The Daffodil – plant of the month

Sue Williams
Adams County Master Gardener

"The daffodil is our doorside queen, she pushes upward the sword already, to spot with sunshine the early green." An Invitation to the Country William Cullen Bryant

Pushing upward indeed. It’s March, and we have enjoyed a mild winter thus far with doses of sunshine and temperatures which are warming the soil. We see green daffodil and tulip shoots much earlier than usual. Thanks, Mother Nature! Just mention the word daffodil and most of us picture sunny yellow flowers brightening a spring landscape in our yards and fields. Famous for the bright yellow cultivars like jonquils and the yellow trumpet, daffodils come in hundreds of colors that range from the paper-whites to peach, gold, bold orange and pink.

Narcissus – Jonquil – Daffodil: You may have some confusion about just what to call these flowers because three terms are commonly used: narcissus, jonquil, and daffodil. Narcissus is the Latin or botanical name for all daffodils. Known as the "poet’s flower," Narcissus is named after the mythological Grecian youth who was so captivated by his own beauty that he turned into a narcissus flower. The Narcissus family is divided into 12 divisions of 70 species based on size, shape, and growing height with over 25,000 cultivars. Jonquils are one class of Narcissus characterized by long narrow leaves, two or three flowers on a stem, and a sweet fragrance. The term daffodil is the common English name and generally refers to the common yellow trumpet flower surrounded by six petals on stems 14 to 20 inches tall.

Where to plant:Daffodils are one of the easiest flowers to grow and, once established, multiply each year and provide larger displays of color. These spring bulbs look beautiful planted in naturalized woodland settings, in formal beds, or mixed with other bulbs and perennials. The beauty of daffodils is that they easily fit into landscapes, along a driveway or fence, under the base of a deciduous tree, or in forced bulb pots to welcome spring.

When and How to plant: If you haven’t already planted your daffodils, you will have to forego them in your yard this season. Bulbs require time to develop a root system before cold weather comes and the soil freezes. Daffodil bulbs should be planted once the summer soil cools, from late September into late November in our area. Plant them with the pointed end up in full sun approximately 5 to 8" deep in well drained, loosely packed soil. The depth is determined by the bulb size; plant the larger bulbs deeper. If you plant in clusters in the same hole, you should leave 2 to 6" between bulbs to allow for growing room.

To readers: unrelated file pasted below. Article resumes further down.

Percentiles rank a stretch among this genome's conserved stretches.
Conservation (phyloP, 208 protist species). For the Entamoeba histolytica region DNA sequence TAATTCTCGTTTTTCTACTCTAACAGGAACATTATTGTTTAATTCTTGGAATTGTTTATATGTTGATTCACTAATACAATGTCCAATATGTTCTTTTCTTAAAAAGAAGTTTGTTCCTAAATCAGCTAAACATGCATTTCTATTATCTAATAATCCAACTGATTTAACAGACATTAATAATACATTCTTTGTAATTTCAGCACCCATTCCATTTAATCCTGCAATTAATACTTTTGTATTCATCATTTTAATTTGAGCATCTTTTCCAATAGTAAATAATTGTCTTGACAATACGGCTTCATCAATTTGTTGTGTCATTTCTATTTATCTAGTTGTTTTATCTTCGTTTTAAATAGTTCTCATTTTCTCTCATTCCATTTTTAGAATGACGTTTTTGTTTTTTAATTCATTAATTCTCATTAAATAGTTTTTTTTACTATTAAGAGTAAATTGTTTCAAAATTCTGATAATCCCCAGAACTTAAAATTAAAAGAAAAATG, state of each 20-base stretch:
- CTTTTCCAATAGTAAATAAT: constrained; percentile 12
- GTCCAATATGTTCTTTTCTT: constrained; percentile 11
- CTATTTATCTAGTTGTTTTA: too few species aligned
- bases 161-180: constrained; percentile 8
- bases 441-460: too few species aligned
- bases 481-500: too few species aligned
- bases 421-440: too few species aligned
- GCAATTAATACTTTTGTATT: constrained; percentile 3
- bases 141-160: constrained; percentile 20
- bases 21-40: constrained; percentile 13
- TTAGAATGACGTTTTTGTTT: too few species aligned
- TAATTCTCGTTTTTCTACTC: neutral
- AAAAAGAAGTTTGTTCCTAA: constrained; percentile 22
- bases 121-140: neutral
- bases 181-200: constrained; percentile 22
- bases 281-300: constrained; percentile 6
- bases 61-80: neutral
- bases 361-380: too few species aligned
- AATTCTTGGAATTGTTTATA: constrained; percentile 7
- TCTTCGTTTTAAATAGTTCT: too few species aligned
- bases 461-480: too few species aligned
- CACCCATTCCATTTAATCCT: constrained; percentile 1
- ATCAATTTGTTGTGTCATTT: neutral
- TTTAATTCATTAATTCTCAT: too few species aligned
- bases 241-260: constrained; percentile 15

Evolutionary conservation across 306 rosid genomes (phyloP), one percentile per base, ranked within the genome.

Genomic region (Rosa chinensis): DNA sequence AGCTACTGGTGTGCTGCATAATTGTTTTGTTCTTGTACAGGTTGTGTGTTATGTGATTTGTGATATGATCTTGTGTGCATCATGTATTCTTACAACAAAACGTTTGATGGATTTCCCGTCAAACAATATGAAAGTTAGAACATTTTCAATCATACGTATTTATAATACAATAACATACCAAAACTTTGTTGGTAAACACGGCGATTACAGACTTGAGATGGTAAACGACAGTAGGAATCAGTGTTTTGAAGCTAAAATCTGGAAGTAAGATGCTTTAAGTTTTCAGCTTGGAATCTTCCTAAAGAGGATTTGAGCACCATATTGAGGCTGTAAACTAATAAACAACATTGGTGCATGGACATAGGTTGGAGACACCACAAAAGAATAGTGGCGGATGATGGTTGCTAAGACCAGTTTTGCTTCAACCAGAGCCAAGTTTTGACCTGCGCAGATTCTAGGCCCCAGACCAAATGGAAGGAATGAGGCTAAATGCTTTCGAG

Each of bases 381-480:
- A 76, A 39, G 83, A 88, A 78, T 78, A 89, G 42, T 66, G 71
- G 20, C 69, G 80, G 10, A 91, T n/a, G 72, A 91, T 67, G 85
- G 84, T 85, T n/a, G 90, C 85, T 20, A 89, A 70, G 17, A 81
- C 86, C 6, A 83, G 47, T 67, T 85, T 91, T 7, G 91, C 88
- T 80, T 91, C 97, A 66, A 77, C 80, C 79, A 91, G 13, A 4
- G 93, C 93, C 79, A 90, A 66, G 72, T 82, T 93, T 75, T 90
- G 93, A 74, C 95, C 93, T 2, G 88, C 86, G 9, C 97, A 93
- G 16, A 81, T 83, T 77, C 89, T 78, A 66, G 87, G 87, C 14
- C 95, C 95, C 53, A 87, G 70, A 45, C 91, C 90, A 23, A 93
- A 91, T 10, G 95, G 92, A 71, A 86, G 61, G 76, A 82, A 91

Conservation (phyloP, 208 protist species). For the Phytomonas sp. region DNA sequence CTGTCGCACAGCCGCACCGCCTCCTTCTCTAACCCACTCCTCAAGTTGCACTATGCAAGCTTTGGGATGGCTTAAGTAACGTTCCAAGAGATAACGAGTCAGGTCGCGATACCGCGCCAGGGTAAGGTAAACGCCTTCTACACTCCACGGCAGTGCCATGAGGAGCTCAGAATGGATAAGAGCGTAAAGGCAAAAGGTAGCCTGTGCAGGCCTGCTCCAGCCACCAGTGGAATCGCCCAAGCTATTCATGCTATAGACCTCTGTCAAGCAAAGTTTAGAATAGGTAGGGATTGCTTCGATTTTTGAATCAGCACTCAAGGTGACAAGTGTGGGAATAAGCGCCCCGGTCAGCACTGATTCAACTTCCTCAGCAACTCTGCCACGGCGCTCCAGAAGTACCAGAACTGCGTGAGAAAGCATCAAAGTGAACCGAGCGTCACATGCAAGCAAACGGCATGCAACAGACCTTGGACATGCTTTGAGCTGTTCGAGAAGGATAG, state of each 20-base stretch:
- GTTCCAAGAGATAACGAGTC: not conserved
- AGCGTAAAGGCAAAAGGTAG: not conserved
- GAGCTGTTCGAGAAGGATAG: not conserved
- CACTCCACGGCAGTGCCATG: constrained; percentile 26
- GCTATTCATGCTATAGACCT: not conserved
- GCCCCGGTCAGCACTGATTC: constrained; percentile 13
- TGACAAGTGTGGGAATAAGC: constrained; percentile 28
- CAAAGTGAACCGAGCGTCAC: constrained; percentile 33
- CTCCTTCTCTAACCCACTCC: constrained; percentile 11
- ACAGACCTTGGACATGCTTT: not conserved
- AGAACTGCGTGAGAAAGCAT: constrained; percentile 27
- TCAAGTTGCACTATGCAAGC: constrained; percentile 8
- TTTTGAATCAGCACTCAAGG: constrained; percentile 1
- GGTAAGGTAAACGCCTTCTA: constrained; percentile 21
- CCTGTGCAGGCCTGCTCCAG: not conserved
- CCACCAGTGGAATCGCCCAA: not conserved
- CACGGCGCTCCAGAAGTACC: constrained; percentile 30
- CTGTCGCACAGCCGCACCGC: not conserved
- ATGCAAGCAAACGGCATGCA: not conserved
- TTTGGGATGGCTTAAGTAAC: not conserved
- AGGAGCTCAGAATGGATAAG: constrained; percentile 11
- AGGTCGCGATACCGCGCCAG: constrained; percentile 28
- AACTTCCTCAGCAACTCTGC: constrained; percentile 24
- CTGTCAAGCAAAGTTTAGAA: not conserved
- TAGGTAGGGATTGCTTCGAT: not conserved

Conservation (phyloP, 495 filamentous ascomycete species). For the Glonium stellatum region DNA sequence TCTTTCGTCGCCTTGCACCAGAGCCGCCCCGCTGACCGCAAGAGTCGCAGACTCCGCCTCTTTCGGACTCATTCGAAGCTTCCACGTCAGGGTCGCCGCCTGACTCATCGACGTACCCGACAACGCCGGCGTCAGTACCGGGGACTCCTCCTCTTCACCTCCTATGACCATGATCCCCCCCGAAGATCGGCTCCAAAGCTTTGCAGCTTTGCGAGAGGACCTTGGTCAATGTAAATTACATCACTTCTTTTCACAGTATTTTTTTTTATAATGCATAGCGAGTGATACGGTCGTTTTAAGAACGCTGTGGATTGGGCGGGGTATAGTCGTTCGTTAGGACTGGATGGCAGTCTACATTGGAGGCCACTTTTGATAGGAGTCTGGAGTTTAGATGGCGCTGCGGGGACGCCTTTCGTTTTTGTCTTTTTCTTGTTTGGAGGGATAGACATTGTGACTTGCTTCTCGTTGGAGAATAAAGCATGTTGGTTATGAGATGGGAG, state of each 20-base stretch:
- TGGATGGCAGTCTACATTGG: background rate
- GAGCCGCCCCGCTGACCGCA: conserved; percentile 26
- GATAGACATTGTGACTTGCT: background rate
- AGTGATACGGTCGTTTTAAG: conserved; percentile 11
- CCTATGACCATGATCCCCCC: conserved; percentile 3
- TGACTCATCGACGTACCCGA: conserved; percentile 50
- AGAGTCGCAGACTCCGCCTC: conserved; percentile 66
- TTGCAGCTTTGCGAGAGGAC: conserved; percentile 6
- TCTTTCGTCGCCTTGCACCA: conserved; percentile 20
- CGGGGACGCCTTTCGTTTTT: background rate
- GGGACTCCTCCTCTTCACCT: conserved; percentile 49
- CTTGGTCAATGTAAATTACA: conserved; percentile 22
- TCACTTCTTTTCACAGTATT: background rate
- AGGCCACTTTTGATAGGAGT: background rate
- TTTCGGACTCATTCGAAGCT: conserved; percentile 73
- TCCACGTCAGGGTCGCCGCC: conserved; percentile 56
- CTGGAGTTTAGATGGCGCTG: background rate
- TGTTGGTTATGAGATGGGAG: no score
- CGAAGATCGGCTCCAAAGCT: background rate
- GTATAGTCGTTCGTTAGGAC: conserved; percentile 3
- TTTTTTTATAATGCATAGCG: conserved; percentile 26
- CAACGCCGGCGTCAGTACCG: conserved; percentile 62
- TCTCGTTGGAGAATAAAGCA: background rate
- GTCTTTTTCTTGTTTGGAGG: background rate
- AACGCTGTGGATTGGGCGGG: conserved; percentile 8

Less is more when planting daffodils. Space them according to the package directions and resist the temptation to plant them too closely together. To help the development of the bulbs, you may want to use a special fertilizer. A slow release fertilizer should be worked into the soil (about ¼ cup per square foot). Never place fertilizer directly in the bottom of the hole because it can kill emerging roots and promote rot. After planting in a location with good drainage, water the bulbs well. Moisture is important since bulbs will not grow in dry conditions. For daffodils to make the most impact, plant dozens, hundreds, or even thousands of bulbs in a single planting.

After the bulbs bloom: One common mistake when growing daffodils is to cut back the foliage after the flowers finish blooming. After flowering, remove the faded flowers and the bloom stalks. Let the foliage turn yellow and die. (This usually takes about 4 weeks). Fertilize after blooming is over to allow the foliage to collect both sunlight and moisture. During this time, the plant uses the nutrients from the foliage to produce the energy for blooms next year.

Dividing daffodils: After the bulbs have been in the ground for a number of years, you will probably find they are no longer blooming but still have lots of greenery. Daffodils are very long-lived, but most varieties need to be divided and replanted when they become crowded. Divide the bulbs in late spring or early fall. Carefully dig around the clumps, handle the bulbs gently and brush off the excess soil. Discard the soft bulbs and replant only the hard firm ones. A mulch such as shredded bark, straw or ground corn cobs is suitable.

Daffodil Group Show: The Tuscarora Daffodil Group meets in the spring and fall each year for daffodil bulb exchanges and show planning. This year the show dates are April 23 and 24 held at the First Lutheran Church in Chambersburg, PA. To learn more about the free show and the group activities, please contact Richard Ezell, 334-2304.

Enjoy the daffodil displays in mid-March and April, give a bunch to a friend, or purchase a daffodil bouquet to support the American Cancer Society’s "Daffodil Week" Drive, March 14 to 20, 2005. Contact Jacqueline Lee, 334-7310 for the 10 direct sale sites around the county the weekend of March 18 to 20.

And remember. . . "A house with daffodils in it is a house lit up, whether or no the sun be shining outside." A. A. Milne

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Read other gardening articles by Sue Williams